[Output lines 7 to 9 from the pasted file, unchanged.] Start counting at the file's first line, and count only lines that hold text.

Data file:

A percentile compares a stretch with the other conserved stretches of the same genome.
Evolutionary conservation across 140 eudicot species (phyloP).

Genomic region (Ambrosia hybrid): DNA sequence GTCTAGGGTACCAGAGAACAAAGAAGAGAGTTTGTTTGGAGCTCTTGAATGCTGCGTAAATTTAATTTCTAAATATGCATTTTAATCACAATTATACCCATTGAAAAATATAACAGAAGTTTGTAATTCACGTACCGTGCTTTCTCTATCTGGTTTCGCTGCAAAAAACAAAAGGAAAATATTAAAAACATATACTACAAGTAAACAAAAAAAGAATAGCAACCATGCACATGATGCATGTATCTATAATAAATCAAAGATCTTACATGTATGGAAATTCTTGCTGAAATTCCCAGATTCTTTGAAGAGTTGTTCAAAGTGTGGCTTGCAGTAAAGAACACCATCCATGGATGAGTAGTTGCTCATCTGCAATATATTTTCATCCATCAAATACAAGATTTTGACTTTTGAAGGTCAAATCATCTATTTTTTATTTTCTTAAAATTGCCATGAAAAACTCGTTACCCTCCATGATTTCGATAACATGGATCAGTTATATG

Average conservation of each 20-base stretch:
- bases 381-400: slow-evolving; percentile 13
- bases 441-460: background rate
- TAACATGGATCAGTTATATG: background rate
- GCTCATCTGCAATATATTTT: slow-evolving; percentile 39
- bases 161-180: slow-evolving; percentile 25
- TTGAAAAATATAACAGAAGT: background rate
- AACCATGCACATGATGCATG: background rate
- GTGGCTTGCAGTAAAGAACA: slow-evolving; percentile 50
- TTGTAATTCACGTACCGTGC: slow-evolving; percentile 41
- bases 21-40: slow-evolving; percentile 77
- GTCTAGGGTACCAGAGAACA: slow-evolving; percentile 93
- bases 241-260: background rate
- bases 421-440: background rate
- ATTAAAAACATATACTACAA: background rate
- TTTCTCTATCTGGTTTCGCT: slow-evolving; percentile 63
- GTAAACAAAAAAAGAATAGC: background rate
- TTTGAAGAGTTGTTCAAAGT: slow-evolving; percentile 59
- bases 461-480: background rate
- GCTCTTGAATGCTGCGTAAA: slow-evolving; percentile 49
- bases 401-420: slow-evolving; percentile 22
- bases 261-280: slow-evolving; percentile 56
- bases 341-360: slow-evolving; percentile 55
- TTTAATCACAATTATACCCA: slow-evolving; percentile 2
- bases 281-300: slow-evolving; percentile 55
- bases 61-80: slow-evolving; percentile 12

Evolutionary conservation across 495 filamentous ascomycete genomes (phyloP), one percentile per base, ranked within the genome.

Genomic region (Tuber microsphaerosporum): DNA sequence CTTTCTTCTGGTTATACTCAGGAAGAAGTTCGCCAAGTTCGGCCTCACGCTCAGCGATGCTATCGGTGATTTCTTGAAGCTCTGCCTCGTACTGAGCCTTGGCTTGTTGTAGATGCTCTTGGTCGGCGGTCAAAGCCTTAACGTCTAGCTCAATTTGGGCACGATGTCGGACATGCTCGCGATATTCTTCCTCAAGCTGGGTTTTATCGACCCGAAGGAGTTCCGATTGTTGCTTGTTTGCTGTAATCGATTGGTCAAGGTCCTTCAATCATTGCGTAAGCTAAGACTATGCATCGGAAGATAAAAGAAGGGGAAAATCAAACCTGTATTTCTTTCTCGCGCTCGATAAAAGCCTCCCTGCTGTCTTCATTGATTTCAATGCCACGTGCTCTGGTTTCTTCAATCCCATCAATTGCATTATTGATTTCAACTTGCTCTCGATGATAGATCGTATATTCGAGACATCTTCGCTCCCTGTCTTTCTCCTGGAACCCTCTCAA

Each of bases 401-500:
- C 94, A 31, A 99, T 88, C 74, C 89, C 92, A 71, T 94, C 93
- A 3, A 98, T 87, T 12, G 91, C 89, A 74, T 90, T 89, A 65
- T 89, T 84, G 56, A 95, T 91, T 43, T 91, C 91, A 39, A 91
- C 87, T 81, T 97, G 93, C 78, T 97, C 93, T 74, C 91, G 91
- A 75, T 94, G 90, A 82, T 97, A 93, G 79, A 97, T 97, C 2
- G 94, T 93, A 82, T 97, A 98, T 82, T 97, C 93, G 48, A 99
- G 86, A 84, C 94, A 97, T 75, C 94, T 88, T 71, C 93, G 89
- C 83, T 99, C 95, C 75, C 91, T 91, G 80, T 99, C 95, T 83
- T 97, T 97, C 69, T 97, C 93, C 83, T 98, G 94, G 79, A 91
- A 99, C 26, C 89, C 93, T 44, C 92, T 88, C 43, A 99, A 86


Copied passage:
- TAACATGGATCAGTTATATG: background rate
- GCTCATCTGCAATATATTTT: slow-evolving; percentile 39
- bases 161-180: slow-evolving; percentile 25